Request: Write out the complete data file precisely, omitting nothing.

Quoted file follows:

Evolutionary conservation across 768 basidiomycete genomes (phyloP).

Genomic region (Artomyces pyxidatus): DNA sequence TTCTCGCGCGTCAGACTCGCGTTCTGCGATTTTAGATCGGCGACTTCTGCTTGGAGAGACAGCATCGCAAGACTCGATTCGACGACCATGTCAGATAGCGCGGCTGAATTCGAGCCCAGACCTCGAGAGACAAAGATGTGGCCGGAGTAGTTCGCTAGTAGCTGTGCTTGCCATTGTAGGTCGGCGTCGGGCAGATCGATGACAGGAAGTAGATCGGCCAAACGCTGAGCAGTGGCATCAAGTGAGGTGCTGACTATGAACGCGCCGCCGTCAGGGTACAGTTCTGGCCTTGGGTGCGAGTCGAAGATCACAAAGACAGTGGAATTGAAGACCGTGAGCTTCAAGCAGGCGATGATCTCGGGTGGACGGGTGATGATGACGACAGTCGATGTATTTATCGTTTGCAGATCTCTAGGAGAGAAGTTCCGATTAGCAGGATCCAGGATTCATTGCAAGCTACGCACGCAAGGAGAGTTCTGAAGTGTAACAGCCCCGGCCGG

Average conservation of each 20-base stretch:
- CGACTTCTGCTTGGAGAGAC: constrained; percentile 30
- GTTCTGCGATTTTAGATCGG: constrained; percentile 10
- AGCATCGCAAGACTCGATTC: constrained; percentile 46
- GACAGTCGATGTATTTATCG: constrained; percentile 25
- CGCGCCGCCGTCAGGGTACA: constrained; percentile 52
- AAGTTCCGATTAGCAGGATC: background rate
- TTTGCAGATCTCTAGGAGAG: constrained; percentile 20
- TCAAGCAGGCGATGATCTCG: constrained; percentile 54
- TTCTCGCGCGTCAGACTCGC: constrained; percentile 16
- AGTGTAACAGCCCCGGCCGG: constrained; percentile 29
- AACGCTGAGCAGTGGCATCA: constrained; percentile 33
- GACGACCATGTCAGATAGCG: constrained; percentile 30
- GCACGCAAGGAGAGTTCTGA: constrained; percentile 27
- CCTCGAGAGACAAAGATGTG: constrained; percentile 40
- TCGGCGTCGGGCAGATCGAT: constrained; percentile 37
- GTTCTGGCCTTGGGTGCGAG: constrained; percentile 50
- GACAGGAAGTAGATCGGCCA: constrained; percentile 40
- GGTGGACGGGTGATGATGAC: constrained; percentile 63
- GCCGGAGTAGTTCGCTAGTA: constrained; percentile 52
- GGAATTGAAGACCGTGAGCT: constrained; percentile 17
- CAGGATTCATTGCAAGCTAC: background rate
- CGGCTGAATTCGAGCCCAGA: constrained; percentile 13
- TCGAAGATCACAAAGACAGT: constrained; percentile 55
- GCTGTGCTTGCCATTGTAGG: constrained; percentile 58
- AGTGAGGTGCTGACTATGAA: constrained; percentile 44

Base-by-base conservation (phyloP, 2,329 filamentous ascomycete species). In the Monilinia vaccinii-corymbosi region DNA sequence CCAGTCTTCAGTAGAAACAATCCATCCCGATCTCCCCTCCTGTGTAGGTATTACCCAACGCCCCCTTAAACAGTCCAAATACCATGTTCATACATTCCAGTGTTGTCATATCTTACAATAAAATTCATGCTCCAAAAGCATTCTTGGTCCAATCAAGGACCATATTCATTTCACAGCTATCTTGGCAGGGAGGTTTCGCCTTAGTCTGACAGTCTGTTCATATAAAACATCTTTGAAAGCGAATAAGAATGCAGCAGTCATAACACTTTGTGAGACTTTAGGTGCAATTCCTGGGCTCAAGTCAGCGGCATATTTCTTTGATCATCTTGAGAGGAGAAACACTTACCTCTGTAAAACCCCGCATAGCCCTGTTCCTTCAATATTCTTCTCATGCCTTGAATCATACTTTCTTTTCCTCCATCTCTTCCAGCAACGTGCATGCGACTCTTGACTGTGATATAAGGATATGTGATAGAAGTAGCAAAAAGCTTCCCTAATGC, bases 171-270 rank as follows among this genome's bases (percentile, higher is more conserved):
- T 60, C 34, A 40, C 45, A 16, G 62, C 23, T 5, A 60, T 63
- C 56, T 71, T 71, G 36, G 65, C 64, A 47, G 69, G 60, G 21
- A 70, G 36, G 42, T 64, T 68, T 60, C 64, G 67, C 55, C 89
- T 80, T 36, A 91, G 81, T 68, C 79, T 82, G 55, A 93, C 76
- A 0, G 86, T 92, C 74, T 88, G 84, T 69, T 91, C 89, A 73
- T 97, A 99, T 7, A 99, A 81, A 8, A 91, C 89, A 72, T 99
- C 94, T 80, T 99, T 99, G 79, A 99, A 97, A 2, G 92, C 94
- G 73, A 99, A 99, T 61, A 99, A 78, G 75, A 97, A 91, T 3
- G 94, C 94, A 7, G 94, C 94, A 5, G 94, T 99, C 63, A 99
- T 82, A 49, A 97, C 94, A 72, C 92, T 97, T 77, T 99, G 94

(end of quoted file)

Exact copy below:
Evolutionary conservation across 768 basidiomycete genomes (phyloP).

Genomic region (Artomyces pyxidatus): DNA sequence TTCTCGCGCGTCAGACTCGCGTTCTGCGATTTTAGATCGGCGACTTCTGCTTGGAGAGACAGCATCGCAAGACTCGATTCGACGACCATGTCAGATAGCGCGGCTGAATTCGAGCCCAGACCTCGAGAGACAAAGATGTGGCCGGAGTAGTTCGCTAGTAGCTGTGCTTGCCATTGTAGGTCGGCGTCGGGCAGATCGATGACAGGAAGTAGATCGGCCAAACGCTGAGCAGTGGCATCAAGTGAGGTGCTGACTATGAACGCGCCGCCGTCAGGGTACAGTTCTGGCCTTGGGTGCGAGTCGAAGATCACAAAGACAGTGGAATTGAAGACCGTGAGCTTCAAGCAGGCGATGATCTCGGGTGGACGGGTGATGATGACGACAGTCGATGTATTTATCGTTTGCAGATCTCTAGGAGAGAAGTTCCGATTAGCAGGATCCAGGATTCATTGCAAGCTACGCACGCAAGGAGAGTTCTGAAGTGTAACAGCCCCGGCCGG

Average conservation of each 20-base stretch:
- CGACTTCTGCTTGGAGAGAC: constrained; percentile 30
- GTTCTGCGATTTTAGATCGG: constrained; percentile 10
- AGCATCGCAAGACTCGATTC: constrained; percentile 46
- GACAGTCGATGTATTTATCG: constrained; percentile 25
- CGCGCCGCCGTCAGGGTACA: constrained; percentile 52
- AAGTTCCGATTAGCAGGATC: background rate
- TTTGCAGATCTCTAGGAGAG: constrained; percentile 20
- TCAAGCAGGCGATGATCTCG: constrained; percentile 54
- TTCTCGCGCGTCAGACTCGC: constrained; percentile 16
- AGTGTAACAGCCCCGGCCGG: constrained; percentile 29
- AACGCTGAGCAGTGGCATCA: constrained; percentile 33
- GACGACCATGTCAGATAGCG: constrained; percentile 30
- GCACGCAAGGAGAGTTCTGA: constrained; percentile 27
- CCTCGAGAGACAAAGATGTG: constrained; percentile 40
- TCGGCGTCGGGCAGATCGAT: constrained; percentile 37
- GTTCTGGCCTTGGGTGCGAG: constrained; percentile 50
- GACAGGAAGTAGATCGGCCA: constrained; percentile 40
- GGTGGACGGGTGATGATGAC: constrained; percentile 63
- GCCGGAGTAGTTCGCTAGTA: constrained; percentile 52
- GGAATTGAAGACCGTGAGCT: constrained; percentile 17
- CAGGATTCATTGCAAGCTAC: background rate
- CGGCTGAATTCGAGCCCAGA: constrained; percentile 13
- TCGAAGATCACAAAGACAGT: constrained; percentile 55
- GCTGTGCTTGCCATTGTAGG: constrained; percentile 58
- AGTGAGGTGCTGACTATGAA: constrained; percentile 44

Base-by-base conservation (phyloP, 2,329 filamentous ascomycete species). In the Monilinia vaccinii-corymbosi region DNA sequence CCAGTCTTCAGTAGAAACAATCCATCCCGATCTCCCCTCCTGTGTAGGTATTACCCAACGCCCCCTTAAACAGTCCAAATACCATGTTCATACATTCCAGTGTTGTCATATCTTACAATAAAATTCATGCTCCAAAAGCATTCTTGGTCCAATCAAGGACCATATTCATTTCACAGCTATCTTGGCAGGGAGGTTTCGCCTTAGTCTGACAGTCTGTTCATATAAAACATCTTTGAAAGCGAATAAGAATGCAGCAGTCATAACACTTTGTGAGACTTTAGGTGCAATTCCTGGGCTCAAGTCAGCGGCATATTTCTTTGATCATCTTGAGAGGAGAAACACTTACCTCTGTAAAACCCCGCATAGCCCTGTTCCTTCAATATTCTTCTCATGCCTTGAATCATACTTTCTTTTCCTCCATCTCTTCCAGCAACGTGCATGCGACTCTTGACTGTGATATAAGGATATGTGATAGAAGTAGCAAAAAGCTTCCCTAATGC, bases 171-270 rank as follows among this genome's bases (percentile, higher is more conserved):
- T 60, C 34, A 40, C 45, A 16, G 62, C 23, T 5, A 60, T 63
- C 56, T 71, T 71, G 36, G 65, C 64, A 47, G 69, G 60, G 21
- A 70, G 36, G 42, T 64, T 68, T 60, C 64, G 67, C 55, C 89
- T 80, T 36, A 91, G 81, T 68, C 79, T 82, G 55, A 93, C 76
- A 0, G 86, T 92, C 74, T 88, G 84, T 69, T 91, C 89, A 73
- T 97, A 99, T 7, A 99, A 81, A 8, A 91, C 89, A 72, T 99
- C 94, T 80, T 99, T 99, G 79, A 99, A 97, A 2, G 92, C 94
- G 73, A 99, A 99, T 61, A 99, A 78, G 75, A 97, A 91, T 3
- G 94, C 94, A 7, G 94, C 94, A 5, G 94, T 99, C 63, A 99
- T 82, A 49, A 97, C 94, A 72, C 92, T 97, T 77, T 99, G 94